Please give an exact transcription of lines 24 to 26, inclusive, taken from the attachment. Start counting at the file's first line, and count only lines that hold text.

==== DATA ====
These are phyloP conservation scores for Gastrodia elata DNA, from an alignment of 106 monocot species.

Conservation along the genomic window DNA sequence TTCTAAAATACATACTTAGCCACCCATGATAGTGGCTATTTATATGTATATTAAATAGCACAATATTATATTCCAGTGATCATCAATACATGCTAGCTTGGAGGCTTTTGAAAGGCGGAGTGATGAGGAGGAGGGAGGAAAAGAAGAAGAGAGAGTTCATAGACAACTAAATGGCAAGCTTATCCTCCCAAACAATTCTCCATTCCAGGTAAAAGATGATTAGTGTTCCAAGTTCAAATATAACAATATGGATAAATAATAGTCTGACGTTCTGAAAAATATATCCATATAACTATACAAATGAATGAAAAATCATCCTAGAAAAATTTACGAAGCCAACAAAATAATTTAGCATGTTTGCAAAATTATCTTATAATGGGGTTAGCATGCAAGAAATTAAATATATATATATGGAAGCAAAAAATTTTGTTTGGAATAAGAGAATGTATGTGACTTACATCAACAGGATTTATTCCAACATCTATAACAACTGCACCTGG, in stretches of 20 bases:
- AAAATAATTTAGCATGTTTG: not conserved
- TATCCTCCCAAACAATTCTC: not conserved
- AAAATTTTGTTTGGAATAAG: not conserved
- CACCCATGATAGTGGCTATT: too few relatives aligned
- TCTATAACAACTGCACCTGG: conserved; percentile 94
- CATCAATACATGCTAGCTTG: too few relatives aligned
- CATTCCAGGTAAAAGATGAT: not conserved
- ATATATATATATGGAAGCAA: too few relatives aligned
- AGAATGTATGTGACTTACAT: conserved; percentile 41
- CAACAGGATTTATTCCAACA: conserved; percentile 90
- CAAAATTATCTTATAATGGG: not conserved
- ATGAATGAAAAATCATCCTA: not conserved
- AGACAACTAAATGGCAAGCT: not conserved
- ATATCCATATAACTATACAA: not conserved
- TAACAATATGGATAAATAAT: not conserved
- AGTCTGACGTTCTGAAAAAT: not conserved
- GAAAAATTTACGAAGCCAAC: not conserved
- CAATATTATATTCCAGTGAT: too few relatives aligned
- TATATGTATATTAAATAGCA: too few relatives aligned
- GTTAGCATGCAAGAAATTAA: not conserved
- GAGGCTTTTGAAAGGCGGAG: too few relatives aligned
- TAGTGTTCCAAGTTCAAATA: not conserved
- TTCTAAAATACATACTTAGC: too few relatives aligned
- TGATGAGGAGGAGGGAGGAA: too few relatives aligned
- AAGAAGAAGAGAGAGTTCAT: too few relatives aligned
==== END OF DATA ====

- TAGTGTTCCAAGTTCAAATA: not conserved
- TTCTAAAATACATACTTAGC: too few relatives aligned
- TGATGAGGAGGAGGGAGGAA: too few relatives aligned